I found a great press and wanted to share the link with everyone here on CS. It's http://thepermanentpress.com.
The reason I'm recommending the link is that, in prepping to pitch at Killer Nashville, I learned that Marty Shepard, editor and publisher, pressed a cool novel called Head Shot by Mike Befeler.
It seems that the main character is . . . well, a surly "geezer," who is a former boxer turned handyman running from the law. I find this conceptually interesting, but I wonder if this particular hard-boiled sub-genre is limited to readers in specific age groups, like Boomers and such.
This is the first time I've heard of geezer-lit, but I recall a couple of CS authors whose work might be classified as such. I've also written a novel that might qualify as "geezer lit," so I'm trying to learn about the genre and its potential audience.
All help is appreciated.
John, I think you're on to a new marketing strategy here. I know that I would head straight for the "Geezer Lit" section of the bookstore. One, I don't shop by browsing the entire "mystery" section (online or in a store front), so having the section identified as "Geezer Lit" would lure me right on in. Two, I'm very partial to "geezers" as a detective group, my interest emanating from the Sherlock Holmes character (Yuh, at a certain point in my reading career I considered him "geezer"). How OLD is that dude, anyway?
I think I.J. might have pinpointed a problem, however. Would the category include female "geezer" detectives? It might prove problematic to have a "Biddy Lit" or "Crone Lit" section.
You've definitely opened my eyes, though. I might just bite the bullet here and agree that, since my male protag is sixty-nine year old vet, he's most likely "geezer."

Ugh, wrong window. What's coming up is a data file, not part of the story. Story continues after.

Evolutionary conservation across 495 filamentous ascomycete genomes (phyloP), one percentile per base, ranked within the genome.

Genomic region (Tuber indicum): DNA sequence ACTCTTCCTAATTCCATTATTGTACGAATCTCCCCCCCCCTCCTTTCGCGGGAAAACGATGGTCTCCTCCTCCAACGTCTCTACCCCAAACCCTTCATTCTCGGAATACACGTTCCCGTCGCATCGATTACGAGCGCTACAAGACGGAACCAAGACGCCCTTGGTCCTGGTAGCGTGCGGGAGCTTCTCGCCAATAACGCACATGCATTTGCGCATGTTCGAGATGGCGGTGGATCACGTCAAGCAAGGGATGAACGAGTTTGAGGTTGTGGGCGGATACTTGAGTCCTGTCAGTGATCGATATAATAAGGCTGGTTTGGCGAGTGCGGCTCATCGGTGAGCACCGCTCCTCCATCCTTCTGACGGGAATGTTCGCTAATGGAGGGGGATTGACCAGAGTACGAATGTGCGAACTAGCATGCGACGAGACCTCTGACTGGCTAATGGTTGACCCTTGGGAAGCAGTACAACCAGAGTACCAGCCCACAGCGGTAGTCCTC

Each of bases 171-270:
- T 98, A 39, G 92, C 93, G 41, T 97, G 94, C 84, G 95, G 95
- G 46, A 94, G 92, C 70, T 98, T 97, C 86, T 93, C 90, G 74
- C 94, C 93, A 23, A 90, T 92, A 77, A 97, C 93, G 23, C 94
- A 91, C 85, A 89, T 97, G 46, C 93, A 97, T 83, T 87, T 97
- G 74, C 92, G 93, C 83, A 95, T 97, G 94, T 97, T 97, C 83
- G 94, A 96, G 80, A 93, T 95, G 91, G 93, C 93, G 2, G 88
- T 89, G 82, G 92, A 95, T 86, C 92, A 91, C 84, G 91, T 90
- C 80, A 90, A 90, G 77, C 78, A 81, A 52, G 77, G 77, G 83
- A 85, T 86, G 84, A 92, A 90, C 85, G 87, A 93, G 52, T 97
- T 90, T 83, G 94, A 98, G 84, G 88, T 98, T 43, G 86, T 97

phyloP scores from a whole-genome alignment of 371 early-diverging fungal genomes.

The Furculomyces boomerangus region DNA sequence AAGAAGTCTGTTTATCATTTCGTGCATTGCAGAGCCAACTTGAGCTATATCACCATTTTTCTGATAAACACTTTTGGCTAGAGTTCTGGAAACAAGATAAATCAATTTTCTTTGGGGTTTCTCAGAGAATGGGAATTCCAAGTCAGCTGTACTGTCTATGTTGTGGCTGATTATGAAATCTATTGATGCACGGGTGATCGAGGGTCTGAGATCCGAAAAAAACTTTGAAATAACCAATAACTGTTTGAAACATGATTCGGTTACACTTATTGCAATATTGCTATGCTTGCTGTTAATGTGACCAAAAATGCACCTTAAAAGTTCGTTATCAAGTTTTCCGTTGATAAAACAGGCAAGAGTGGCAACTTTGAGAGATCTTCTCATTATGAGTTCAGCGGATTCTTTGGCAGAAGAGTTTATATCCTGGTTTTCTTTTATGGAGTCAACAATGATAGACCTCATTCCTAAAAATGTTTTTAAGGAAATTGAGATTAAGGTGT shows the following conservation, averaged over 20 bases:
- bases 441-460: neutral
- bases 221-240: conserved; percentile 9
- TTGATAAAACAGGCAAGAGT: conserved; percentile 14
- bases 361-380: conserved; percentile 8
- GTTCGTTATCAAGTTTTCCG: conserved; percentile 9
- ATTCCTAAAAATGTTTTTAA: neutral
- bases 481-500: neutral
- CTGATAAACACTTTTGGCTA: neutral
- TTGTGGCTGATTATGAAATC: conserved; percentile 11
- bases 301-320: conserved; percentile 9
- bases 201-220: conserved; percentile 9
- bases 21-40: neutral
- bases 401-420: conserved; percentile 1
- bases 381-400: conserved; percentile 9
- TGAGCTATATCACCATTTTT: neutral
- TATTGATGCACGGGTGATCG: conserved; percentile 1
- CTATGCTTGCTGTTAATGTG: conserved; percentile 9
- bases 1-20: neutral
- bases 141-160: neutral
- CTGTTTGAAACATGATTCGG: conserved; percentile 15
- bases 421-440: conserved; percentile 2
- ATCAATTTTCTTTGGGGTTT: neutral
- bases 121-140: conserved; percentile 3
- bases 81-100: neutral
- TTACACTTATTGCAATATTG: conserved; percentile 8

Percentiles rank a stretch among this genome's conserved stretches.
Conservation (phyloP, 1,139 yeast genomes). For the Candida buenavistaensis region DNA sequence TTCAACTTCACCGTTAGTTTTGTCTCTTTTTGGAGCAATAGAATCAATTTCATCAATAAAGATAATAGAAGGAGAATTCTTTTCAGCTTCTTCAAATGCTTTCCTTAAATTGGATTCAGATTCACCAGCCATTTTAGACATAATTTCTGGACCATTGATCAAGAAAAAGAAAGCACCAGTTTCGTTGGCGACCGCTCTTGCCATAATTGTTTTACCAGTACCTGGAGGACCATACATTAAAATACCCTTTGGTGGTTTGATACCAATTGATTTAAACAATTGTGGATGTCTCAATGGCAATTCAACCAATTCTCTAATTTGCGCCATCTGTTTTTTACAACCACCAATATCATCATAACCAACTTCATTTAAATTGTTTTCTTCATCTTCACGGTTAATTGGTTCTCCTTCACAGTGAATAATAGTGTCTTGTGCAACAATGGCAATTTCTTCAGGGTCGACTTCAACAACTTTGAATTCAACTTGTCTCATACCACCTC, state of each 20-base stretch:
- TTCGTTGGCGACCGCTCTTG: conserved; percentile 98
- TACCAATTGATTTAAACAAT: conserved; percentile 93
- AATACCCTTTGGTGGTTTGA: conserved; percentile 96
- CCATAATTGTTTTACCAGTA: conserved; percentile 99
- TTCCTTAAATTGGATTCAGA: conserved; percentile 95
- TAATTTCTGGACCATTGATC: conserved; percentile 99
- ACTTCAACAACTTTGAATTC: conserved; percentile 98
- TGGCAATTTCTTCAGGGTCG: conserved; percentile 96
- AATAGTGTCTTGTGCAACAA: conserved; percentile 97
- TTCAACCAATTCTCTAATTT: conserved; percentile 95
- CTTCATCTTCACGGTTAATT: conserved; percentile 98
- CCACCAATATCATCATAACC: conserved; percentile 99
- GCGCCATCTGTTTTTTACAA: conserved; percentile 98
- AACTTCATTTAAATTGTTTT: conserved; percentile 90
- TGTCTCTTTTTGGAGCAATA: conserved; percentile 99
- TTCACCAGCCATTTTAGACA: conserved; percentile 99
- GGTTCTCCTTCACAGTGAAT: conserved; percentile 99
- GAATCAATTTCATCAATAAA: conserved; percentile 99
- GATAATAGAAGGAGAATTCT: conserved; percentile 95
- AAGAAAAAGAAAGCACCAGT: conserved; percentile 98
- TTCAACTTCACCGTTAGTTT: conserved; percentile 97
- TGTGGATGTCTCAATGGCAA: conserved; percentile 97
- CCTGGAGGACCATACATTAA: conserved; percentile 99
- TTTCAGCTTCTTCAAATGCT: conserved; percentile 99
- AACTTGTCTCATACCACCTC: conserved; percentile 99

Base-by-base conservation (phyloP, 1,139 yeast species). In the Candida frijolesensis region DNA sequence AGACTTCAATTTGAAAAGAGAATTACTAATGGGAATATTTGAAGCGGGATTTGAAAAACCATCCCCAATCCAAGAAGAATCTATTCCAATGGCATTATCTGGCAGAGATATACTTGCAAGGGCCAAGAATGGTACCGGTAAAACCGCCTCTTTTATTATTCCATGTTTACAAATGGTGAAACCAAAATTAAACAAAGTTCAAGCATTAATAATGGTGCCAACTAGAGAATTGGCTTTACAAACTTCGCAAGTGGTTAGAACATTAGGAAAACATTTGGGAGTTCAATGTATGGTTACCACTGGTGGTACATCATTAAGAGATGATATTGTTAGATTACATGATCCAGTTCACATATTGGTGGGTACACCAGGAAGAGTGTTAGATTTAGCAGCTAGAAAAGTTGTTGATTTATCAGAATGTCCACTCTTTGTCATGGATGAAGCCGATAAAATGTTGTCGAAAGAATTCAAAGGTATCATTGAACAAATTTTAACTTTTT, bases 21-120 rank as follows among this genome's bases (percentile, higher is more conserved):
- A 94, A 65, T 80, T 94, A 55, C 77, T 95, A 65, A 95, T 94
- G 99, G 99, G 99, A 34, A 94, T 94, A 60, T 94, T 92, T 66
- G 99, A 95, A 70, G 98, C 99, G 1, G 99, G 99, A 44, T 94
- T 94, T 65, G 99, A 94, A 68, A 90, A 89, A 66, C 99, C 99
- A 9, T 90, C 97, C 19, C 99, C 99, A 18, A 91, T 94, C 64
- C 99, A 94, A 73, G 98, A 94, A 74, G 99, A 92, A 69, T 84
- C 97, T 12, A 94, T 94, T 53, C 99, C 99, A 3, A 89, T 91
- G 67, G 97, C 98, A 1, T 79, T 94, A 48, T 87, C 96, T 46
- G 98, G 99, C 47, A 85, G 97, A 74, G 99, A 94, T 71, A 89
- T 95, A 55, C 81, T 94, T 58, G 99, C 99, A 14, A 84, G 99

I'm trying to learn about the genre and its potential audience.
Sounds to me like a "new" label for an "old" "genre," if it really is a genre. After all, some of the greatest ficitonal detectives were "seniors." Miss Marple, Poirot, (at least I think so), Ruth Rendell's Wexford, Barry Maitland's Brock....I could probably elaborate if my "old" brain were functioning better. Sometimes the detectives age along with the series. Wexford (who has just "retired" in Rendell's forthcoming latest) would be in his 90s in real time! :)
The advantage of an "older" detective is, simply, that he or she has the not-to-be-discounted advantage of a lifetime of wisdom and insights. Younger detectives may be able to get right into the action, but they're greenhorns in other ways. Sometimes, you find a younger detective partnered with an older one, to whom he or she turns for counsel. Barry Maitland has done that in his Brock and Kolla series---a retired male detective and a young female inspector. It works. Even when I was a younger mystery reader, I didn't mind an older detective. Now, I actually prefer one. I don't read mysteries for romance anyway, so I don't need my detectives to be young and good-looking.
We are, after all, the "baby boomers," and we outnumber everyone else right now. :)